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The painted stucco parapets at San Pietro al Monte in Civate (late 11th c.) were carved with zoomorphic motifs that were liminal symbols designed to alert medieval viewers to the boundaries of sacred space on earth. This essay considers the ways in which medieval viewing of the Romanesque plutei (parapets) initiated the transformation of the terrestrial space of the church into the heavenly garden of paradise. This garden appears at Civate as a fresco scene in the narthex vault nearest to the entrance: Christ is flanked by two trees at the center of a walled garden, a medieval reference to Christ as the Tree of Life (lignum vitae) in the Garden of Eden on earth and in heaven. This symbolism also pertains to the vine scrolls portrayed on the plutei at Civate, for Christ referred to himself as the true vine (Jn 15:1). Viewing the three-dimensional stucco reliefs on the ground level activated the two-dimensional fresco program on the walls above, so that the church interior momentarily became a liminal space between the physical realm of earth and the imagined space of the paradise garden.

In: Art, Architecture, and the Moving Viewer, c. 300-1500 CE
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Premodern architecture and built environments were fluid spaces whose configurations and meanings were constantly adapting and changing. The production of transitory meaning transpired whenever a body or object moved through these dynamic spaces. Whether spanning the short duration of a procession or the centuries of a building’s longue durée, a body or object in motion created in-the-moment narratives that unfolded through time and space. The authors in this volume forge new approaches to architectural studies by focusing on the interaction between monuments, artworks, and their viewers at different points in space and time.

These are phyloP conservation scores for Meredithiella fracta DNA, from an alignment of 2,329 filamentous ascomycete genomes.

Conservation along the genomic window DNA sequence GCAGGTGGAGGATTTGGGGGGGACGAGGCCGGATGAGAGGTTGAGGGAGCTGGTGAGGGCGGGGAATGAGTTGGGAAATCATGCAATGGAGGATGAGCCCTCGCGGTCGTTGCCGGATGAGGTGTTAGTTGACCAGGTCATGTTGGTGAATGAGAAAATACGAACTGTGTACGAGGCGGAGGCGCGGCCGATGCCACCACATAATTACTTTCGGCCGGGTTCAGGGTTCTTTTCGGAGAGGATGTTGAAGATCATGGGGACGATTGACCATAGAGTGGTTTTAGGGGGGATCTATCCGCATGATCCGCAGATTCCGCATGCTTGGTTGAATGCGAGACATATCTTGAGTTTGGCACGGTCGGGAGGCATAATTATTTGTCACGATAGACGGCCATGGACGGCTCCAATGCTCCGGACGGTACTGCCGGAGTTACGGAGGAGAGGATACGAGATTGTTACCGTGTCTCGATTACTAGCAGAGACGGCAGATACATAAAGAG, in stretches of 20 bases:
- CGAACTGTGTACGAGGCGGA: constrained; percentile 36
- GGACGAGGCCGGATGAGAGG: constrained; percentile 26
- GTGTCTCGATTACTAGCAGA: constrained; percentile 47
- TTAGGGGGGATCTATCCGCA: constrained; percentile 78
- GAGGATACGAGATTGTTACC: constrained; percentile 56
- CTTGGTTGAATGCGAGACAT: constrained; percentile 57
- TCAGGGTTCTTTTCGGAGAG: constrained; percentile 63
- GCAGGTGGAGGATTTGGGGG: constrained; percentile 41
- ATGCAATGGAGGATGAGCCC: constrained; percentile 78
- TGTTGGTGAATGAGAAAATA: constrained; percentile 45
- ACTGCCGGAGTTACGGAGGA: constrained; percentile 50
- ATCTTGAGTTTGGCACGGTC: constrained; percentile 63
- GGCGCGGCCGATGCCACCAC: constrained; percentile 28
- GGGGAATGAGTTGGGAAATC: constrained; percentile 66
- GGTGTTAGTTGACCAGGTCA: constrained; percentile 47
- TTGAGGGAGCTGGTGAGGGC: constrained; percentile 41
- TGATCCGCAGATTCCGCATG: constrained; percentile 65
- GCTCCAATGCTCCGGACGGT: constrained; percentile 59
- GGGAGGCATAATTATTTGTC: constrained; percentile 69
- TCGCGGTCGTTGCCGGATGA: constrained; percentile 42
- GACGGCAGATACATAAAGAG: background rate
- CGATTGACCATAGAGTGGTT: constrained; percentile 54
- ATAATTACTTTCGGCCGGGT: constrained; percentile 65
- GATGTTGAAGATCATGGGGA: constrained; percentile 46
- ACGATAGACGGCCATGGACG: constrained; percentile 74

Contributors are Christopher A. Born, Elizabeth Carson Pastan, Nicole Corrigan, Gillian B. Elliott, Barbara Franzé, Anne Heath, Philip Jacks, Divya Kumar-Dumas, Brigitte Kurmann-Schwarz, Ashley J. Laverock, Susan Leibacher Ward, Elodie Leschot, Meghan Mattsson McGinnis, Michael Sizer, Kelly Thor, and Laura J. Whatley.
In: Art, Architecture, and the Moving Viewer, c. 300-1500 CE
In: Art, Architecture, and the Moving Viewer, c. 300-1500 CE